I went for my first real trip outside of Melbourne couple of weeks back – a trip to the Great Ocean Road. The cost of the trip per person was $80. First things first, it was a typical Melbourne day when we stepped out of home to the city centre to board the bus to take us on the nearly 600 kms journey. Being a typical Melb day it started raining when we landed at the starting point at 7.30 AM. We were supposed to be making the journey on the first bus. But, due to lack of people, we were asked to take the next bus 45 mins later. And, it was cloudy all the way upto Corio – a small town on the M1 from Melbourne to Geelong which is the second largest city in the state of Victoria. But, the sun started shining on our faces after we left Geelong and made our first stop at Bells Beach. That was were we had the billy tea, which is something traditional to Australia. In the olden times, when people were traveling on horses and by foot, the billy was something that gave a real pep up to the people. All that they did was to boil some tea with some eucalyptus leaves and sugar. In our case, the billy was prepared by our excellent driver, Bruce. His voice was just like Richie Benaud and it was very good to hear the interesting facts all along the way to the 12 Apostles.

The highlight of the Great Ocean Road trip was the visit to the 12 apostles. Actually, it is part of the mainland, but the sea water has eroded some parts of the land, and so they now look like statues in the sea. Interestingly, this was the place where the song ‘Enna Vilai Azhagae’ from the movie ‘Kadhalar Dhinam’ was shot. Inspite of watching Sonali Bendre in the song, the Great Ocean Road does not have a happy story, for history has it that more than 300 ships have been crushed along this coast line of Australia. Many of the Glens and turns along the road have been named after famous ships that were destroyed along the coastline. For the first part of the trip from Melbourne to Apollo Bay, the road typically followed a zig zag pattern as in mountainous routes. We passed through some excellent rain forests called the Otways. This is where I had my first glimpse of a Koala, not a Koala bear as I had originally thought – the reason being the Koala is a marsupial and not a bear. Apollo Bay was the first town that I visited in rural Victoria. Life seemed to be very slow paced compared to life here in Melbourne or Sydney. I ordered a veggie burger for lunch and was pleasantly surprised to find a big burger and a big pan of French fries to go with it, something that would not have been possible in Melbourne.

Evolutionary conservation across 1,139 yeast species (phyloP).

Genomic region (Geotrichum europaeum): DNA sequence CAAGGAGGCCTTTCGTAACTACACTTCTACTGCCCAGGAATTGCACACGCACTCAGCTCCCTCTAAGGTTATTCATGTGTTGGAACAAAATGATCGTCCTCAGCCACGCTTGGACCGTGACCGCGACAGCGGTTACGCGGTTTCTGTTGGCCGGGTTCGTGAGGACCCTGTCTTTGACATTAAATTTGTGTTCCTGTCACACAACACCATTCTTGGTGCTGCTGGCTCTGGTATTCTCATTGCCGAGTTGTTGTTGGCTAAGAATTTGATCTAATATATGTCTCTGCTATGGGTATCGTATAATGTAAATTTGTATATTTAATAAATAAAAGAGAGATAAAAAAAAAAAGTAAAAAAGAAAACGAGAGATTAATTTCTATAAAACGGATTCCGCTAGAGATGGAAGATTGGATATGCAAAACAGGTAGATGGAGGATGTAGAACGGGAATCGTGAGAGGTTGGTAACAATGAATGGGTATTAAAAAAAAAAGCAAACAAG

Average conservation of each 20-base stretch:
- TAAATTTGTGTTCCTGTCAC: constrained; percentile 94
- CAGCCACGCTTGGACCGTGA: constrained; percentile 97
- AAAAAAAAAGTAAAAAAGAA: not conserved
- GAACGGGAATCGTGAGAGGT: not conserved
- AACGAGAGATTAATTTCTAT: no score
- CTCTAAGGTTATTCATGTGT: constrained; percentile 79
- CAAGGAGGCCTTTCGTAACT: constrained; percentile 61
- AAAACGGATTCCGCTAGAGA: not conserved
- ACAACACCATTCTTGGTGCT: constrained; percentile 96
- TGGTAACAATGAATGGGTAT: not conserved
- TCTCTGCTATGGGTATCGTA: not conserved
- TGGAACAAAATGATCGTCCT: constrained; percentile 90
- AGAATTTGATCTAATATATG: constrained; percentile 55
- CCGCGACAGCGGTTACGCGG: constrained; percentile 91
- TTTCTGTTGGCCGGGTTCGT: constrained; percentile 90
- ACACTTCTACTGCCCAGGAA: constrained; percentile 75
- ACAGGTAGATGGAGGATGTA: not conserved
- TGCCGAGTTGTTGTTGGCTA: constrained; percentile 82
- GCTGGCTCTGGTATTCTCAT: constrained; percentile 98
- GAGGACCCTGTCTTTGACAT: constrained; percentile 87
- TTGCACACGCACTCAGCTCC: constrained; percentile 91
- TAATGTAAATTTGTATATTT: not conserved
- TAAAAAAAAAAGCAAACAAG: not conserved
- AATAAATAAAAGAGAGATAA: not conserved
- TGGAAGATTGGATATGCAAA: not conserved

After finishing lunch at Apollo Bay, we then began the next part of the journey to the 12 Apostles. I should say that it was something of an anticlimax that I felt when actually reaching that place. The reason being seeing so much of the sea and beaches. But, on going to the actual viewing ledge, all my earlier misgivings were, so to say, completely misplaced. The view of the sea and these towering columns was breathtaking. The next stop was at London’s Bridge – where a portion of the land has been totally cut into half by the sea. Gives an impression of a part of a bridge being broken in half. There was also a chopper ride, which takes us over the sea, but due to the earlier misgiving, I did not get on it.

I was unable to stop myself comparing the beaches in India, especially Madras Marina with the beaches in Australia. No comparison, the beaches here win for cleanliness and beauty, but there was this problem of not having bhel puri, pani poori or molakai bajji. If only I could have both the beauty and the food …

I have not been able to recount the entire trip in the best possible manner, as it has been sometime since I went. I hope you can visualize the grandeur of the 12 Apostles from these photographs.
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Bells Beach
Great Ocean Road Memorial
A Few Apostles
One of Apostles
Near the London Bridge
A shot from Kadhalar Dhinam